• Cinema Guild picked up the U.S. rights to Jia Zhangke's "24 City."
  • Brillante Mendoza's "Serbis" was picked up by Regent Releasing in North America.
  • Samuel Goldwyn Films announced its acquisition of U.S. rights to Rachel Samuels' "Dark Streets."

TO PR FOLKS IN TORONTO: I may not be there, but I still care. Please call or, preferably, email when you've got acquisitions to announce, bidding wars won. We'll post them here.

Voir Dire for Anand Jon

UPDATE 9/6/08: Jury selection was completed on Friday. Opening statements are scheduled for next Friday, Sept. 12.

PREVIOUSLY: The trial of Anand Jon has begun in Los Angeles Superior Court downtown. As promised, I will be posting updates on the case. Yesterday and today lawyers dealt with procedural matters and arguments over whose and how many computers police seized from Jon's apartment. Today voir dire began, the process of jury selection. Judge David S. Wesley cleared the courtroom, so no reports yet from that process.

Opening statements are set for September 12.

(Thanks to Los Angeles Magazine for linking to these posts through the trial, at www.lamag.com.)

Shelby White Objets Returned to Greece

Update: My colleague David Gill writes in to observe that Greece has not, in fact, ruled out legal action against Shelby White, despite the return of these pieces. See his link in Comments on the reconstruction of the fragmented tombstone. Stele_composite (Photo is a composite of the two pieces, with thanks to Gill.)

Earlier:

Shelby White, the New York-based art collector and donor, has returned two pieces from her private collection to Greece, Reuters reports. This is in addition to items White has already returned to Italy, and which puts her out of further legal jeopardy.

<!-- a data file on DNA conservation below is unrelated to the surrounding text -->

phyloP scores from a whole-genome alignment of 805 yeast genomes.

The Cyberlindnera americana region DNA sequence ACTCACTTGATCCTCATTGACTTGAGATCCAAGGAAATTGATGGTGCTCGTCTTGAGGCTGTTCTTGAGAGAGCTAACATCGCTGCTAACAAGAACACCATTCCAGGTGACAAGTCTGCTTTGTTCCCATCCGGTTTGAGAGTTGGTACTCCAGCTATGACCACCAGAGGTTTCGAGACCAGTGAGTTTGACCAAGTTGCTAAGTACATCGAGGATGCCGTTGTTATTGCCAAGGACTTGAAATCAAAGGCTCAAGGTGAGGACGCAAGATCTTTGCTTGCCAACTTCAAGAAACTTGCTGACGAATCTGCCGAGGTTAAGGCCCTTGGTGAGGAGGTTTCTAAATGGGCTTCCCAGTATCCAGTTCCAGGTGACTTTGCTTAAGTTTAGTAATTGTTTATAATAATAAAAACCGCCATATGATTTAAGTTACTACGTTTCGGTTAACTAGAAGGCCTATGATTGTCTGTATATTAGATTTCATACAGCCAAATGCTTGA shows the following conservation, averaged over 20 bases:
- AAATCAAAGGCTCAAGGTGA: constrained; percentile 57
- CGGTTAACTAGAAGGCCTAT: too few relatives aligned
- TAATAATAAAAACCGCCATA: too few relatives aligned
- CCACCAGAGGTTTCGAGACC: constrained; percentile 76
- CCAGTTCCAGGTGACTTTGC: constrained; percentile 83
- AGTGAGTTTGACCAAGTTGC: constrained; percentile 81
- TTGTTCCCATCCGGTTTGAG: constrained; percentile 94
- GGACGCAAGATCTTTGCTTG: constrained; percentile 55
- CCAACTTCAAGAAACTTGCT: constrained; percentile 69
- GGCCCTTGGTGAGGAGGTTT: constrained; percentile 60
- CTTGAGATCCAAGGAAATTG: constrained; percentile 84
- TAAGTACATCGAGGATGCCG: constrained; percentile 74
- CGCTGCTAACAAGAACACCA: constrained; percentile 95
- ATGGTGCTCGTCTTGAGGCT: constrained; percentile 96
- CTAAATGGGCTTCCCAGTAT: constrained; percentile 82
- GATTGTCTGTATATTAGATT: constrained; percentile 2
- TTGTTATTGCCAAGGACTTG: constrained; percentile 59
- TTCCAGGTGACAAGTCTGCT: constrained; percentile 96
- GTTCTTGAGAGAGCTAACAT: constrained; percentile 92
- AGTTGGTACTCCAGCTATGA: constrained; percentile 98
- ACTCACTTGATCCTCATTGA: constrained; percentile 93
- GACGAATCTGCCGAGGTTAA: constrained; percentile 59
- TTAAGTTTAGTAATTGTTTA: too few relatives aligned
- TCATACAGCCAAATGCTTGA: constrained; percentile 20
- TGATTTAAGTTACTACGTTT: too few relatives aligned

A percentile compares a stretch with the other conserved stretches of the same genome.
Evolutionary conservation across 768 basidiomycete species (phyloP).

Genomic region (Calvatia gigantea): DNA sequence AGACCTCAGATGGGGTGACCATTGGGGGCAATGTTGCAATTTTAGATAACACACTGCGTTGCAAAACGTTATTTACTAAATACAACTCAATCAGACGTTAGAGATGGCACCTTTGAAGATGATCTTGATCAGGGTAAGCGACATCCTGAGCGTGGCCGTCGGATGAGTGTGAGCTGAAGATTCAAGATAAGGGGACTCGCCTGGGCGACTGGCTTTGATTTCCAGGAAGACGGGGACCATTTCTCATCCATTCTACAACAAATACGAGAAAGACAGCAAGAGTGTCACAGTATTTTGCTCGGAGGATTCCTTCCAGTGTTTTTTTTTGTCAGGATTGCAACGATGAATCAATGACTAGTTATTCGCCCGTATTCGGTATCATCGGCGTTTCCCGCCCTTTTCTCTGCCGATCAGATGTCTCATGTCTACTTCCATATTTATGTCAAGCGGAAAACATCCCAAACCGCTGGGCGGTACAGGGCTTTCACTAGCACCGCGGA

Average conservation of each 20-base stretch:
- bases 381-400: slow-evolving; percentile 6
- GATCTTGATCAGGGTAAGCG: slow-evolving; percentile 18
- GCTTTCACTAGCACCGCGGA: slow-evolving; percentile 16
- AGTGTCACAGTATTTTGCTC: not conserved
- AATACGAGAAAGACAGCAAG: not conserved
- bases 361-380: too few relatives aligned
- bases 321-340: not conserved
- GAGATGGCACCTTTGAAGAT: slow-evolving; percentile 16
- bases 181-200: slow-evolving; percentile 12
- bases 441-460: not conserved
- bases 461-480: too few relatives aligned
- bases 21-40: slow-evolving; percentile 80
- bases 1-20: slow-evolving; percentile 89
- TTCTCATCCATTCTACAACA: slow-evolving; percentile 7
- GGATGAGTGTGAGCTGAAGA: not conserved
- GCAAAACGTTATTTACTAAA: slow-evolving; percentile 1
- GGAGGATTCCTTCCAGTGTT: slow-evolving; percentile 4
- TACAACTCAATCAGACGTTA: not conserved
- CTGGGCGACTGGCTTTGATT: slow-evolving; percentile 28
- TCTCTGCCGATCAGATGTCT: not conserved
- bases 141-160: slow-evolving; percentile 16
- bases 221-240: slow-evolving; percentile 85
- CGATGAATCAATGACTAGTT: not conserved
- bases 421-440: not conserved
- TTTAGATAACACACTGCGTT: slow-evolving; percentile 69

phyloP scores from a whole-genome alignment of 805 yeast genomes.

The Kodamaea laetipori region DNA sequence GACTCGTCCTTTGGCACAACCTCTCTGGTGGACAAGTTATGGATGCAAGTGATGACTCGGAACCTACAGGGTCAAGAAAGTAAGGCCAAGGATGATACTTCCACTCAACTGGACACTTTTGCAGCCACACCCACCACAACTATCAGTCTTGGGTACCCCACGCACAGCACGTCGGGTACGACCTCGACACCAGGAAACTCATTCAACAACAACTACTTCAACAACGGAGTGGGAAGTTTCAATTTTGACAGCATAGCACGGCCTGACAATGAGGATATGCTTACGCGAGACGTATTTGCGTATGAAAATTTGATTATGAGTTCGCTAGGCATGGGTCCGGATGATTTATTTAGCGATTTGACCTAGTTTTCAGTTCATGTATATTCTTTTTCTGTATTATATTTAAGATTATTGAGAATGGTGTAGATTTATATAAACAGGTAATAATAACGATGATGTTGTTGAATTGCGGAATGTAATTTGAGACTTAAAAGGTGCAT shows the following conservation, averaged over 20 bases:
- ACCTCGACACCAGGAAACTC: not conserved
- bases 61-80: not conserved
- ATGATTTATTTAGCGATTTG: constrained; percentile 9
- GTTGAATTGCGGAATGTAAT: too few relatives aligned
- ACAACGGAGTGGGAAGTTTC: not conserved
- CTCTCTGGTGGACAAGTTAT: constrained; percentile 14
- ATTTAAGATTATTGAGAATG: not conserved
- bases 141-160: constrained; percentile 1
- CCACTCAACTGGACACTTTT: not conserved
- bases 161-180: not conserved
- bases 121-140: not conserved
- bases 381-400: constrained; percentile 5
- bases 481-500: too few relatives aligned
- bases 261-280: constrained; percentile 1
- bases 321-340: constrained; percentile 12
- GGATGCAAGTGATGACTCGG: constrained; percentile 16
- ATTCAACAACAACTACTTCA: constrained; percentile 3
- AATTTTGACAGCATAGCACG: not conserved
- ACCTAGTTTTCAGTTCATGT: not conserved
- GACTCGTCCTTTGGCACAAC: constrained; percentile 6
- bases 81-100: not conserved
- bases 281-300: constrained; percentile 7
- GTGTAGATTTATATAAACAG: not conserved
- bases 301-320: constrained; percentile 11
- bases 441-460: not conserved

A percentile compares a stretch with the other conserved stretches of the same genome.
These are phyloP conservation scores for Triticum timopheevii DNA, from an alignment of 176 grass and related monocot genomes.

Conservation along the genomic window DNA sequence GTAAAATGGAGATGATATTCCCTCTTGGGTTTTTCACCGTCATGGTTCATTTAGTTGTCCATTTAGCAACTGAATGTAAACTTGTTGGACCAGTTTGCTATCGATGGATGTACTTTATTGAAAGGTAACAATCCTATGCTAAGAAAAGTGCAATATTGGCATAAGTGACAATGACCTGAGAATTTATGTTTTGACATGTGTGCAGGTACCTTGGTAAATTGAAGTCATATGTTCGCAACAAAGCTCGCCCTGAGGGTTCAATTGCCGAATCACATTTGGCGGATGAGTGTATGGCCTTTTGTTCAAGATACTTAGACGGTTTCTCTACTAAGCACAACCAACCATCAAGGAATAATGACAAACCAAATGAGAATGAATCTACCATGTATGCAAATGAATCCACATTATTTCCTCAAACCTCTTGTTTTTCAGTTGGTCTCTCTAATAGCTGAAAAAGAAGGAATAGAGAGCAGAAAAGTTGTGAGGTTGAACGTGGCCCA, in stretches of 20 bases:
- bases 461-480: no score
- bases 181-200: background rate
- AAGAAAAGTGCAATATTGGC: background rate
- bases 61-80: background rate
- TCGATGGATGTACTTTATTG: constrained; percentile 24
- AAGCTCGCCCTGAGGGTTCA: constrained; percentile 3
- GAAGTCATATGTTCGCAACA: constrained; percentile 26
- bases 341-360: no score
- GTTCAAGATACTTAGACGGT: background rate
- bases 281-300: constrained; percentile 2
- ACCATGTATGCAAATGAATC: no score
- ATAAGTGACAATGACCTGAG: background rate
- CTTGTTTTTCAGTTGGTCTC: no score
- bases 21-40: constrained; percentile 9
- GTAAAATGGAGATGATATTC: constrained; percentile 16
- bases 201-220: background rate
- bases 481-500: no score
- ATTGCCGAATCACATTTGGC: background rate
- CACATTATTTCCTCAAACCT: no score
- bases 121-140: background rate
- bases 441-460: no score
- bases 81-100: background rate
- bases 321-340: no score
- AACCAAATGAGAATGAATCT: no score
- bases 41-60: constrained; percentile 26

The items, a bronze vase from the fourth-century B.C. and the upper part of a marble tombstone, have been put on display at the National Archaeological Museum in Athens. The tombstone will eventually be reunited with a lower fragment, which is housed at the Museum of Vravrona, meaning the tombstone can be exhibited as a whole for the first time. No word on how this monument came to be dismantled in the first place.

The Washington Post Tips Reader to "Loot"

From today's Washington Post, a nod to "Loot" as a book to watch for this fall:

Fall Books Preview

BY Marie Arana  |  AUGUST 31, 2008

There is special pleasure in pawing through books before they publish and imagining the insights they'll bring. Consider the years of work and accumulated wisdom that have gone into producing the 116 that follow. Here is a treasure trove of knowledge, from a chronicle of the White House war room to the artistry of Marc Chagall. Here, too, is a world of the imagination, from the slave trade as conjured by Toni Morrison to the nervous '50s with Philip Roth. This is but a mere fragment, a scattered sampling of what's in store for our readers as we head into the busiest season of the year.

Artistic Pursuits

  • Breakdowns, by Art Spiegelman (Pantheon, Oct.). The creator of Maus looks back at the mad, MAD '60s.